Individual fruits and fresh leaves of each plant (200 g fresh wt.) were chopped in small pieces separately and then crushed into powder by a blender. The pure methanol (300 mL) was used to macerate each powdered sample for 24 hours. The macerated powder sample was percolated using about one litter of methanol. Then the methanol extracts were concentrated under reduced pressure at 50˚C to be dried. All the extracted samples were stored at -20˚C until their antioxidant activity evaluated.

3.4. Antioxidant Assays

Several reports have been published on evaluation of the antioxidant activity of the extract of various species of conifers (28-39). In the current study the antioxidant activity of the methanol extract (final concentration 0.02% w/v) of leaves and fruits of Iranian common conifers (six species) were investigated using two different antioxidant assays; Ferric thiocyanate (FTC) and thiobarbituric acid (TBA) methods (41).

3.4.1. Ferric Thiocyanate Method

In FTC method 4 mg of Different extracts and/or standards (4 mg; BHT and vitamin E) was placed in a vial with a screw cap and then mixed with four mL of absolute ethanol. From 2.52% linoleic acid solution in absolute ethanol, 4.1 mL was added to the mixture as well as eight mL of 0.05 M phosphate buffer (pH = 7) and 3.9 mL of distilled water. The vial was placed in an incubator at 40˚C in the dark. To 0.1 mL of this solution 9.7 mL of 75% ethanol (v/v) and 0.1 mL of 30% ammonium thiocyanate were added. After three minutes, 0.1 mL of 0.02 M ferrous chloride in 3.5% hydrochloric acid was added to the reaction mixture. The red color absorbance was determined every 24 hours at 500 nm until the day after the control sample reached its maximum absorbance’s. As positive controls Vitamin E and BHT were used in these experiments. A mixture having no plant sample was used as a negative control.Both positive controls and negative control were subjected to the same procedures (41-43).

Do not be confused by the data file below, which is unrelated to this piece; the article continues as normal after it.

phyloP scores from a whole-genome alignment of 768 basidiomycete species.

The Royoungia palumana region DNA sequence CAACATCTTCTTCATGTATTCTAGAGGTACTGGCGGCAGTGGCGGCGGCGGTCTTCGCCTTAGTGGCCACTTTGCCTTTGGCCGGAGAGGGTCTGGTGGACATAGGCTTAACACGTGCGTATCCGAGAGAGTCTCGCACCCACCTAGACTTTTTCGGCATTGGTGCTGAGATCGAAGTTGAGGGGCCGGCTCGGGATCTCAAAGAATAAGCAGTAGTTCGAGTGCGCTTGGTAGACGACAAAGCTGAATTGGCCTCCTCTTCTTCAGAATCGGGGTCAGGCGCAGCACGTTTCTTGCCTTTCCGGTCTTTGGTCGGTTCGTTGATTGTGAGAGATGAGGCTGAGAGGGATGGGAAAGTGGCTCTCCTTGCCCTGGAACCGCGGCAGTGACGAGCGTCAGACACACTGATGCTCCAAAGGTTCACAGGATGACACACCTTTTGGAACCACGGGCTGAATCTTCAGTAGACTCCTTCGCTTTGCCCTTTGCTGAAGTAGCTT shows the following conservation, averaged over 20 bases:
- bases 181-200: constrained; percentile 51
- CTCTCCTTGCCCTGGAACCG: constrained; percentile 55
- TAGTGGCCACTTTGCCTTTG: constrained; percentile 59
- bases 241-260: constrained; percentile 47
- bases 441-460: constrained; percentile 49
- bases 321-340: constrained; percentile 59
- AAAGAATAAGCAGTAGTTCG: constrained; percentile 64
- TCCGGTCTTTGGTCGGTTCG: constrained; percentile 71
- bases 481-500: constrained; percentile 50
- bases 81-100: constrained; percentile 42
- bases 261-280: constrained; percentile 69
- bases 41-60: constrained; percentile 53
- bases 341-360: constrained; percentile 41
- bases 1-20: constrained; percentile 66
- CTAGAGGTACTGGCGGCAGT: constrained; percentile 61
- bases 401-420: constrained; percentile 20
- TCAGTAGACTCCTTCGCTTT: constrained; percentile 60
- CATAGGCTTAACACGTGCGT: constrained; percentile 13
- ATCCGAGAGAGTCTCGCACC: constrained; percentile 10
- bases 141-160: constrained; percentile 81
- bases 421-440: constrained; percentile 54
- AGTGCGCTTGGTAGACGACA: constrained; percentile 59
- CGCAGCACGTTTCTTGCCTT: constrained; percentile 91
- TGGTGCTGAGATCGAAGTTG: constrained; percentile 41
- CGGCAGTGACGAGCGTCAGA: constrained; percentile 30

3.4.2. Thiobarbituric Acid Method

Another method used to measure the extent of antioxidant activity was thiobarbituric acid (TBA) method. In this method two mL of 20% trichloroacetic acid and two mL of 0.67% 2-thiobarbituric acid solutions were added to two mL of the mixtures containing the sample prepared in the FTC method. The mixture was placed in a boiling water bath and centrifuged at 3000 rpm for 20 min after cooling down to room temperature. On the final day of the assay the absorbance of the supernatant (at 532 nm) was the base of the antioxidant activity calculation. In both FTC and TBA Methods the following formulae was used to estimate the percentage of antioxidant activity of the samples:

AI, % = 100 × (A0-A)/A0

In this formulae, A0 indicates the absorbance of the control sample where the reaction contains no test compound. The absorbance of the control samples were taken as 100% lipid peroxidation. To achieve reliable antioxidants activity results, for each sample, average results of repeating for five times was used for calculation. SPSS software was employed to conduct a one way ANOVA to compare the antioxidant activity of the extracts and positive controls at P ≤ 0.05 level of significance .

4. Results

The antioxidant activity of the crude methanol extract (at concentration of 0.02%) of leaves and fruits of six different species of common Iranian conifers (twelve samples); Cupressus arizonica, Pinus halepensis, Pinus nigra, Pinus brutia var. elderica, Pinus wallichiana and Cedrus deodara was evaluated in the current study by using FTC and TBA methods (Figures 1 and 2 respectively).

Antioxidant Activity of Methanol Extracts of Leaves (L) and Fruits (F) of Six Different Species of Common Iranian Conifers (Final Concentration 0.02% w/v) Measured Using FTC Method
Figure 1. Antioxidant Activity of Methanol Extracts of Leaves (L) and Fruits (F) of Six Different Species of Common Iranian Conifers (Final Concentration 0.02% w/v) Measured Using FTC Method
Antioxidant Activity of Methanol Extracts of Leaves (L) and Fruits (F) of Six Different Species of Common Iranian Conifers (Final Concentration 0.02% w/v) Measured Using TBA Method
Figure 2. Antioxidant Activity of Methanol Extracts of Leaves (L) and Fruits (F) of Six Different Species of Common Iranian Conifers (Final Concentration 0.02% w/v) Measured Using TBA Method

In both methods while using one sample without antioxidant activity as control sample, vitamin E and Butyl Hexatoluene (BTH) (at concentration of 0.02%) were used as standards. Nearly all the methanol extracts of fruits and leaves of common Iranian conifers (six different species) showed strong antioxidant activity when both FTC and TBA methods were used. The methanol extract of the fruits of P. brutia var. elderica showed the highest antioxidant activity while the P. halpensis methanol extraction possessed the lowest antioxidant activity when the FTC and TBA methods were used.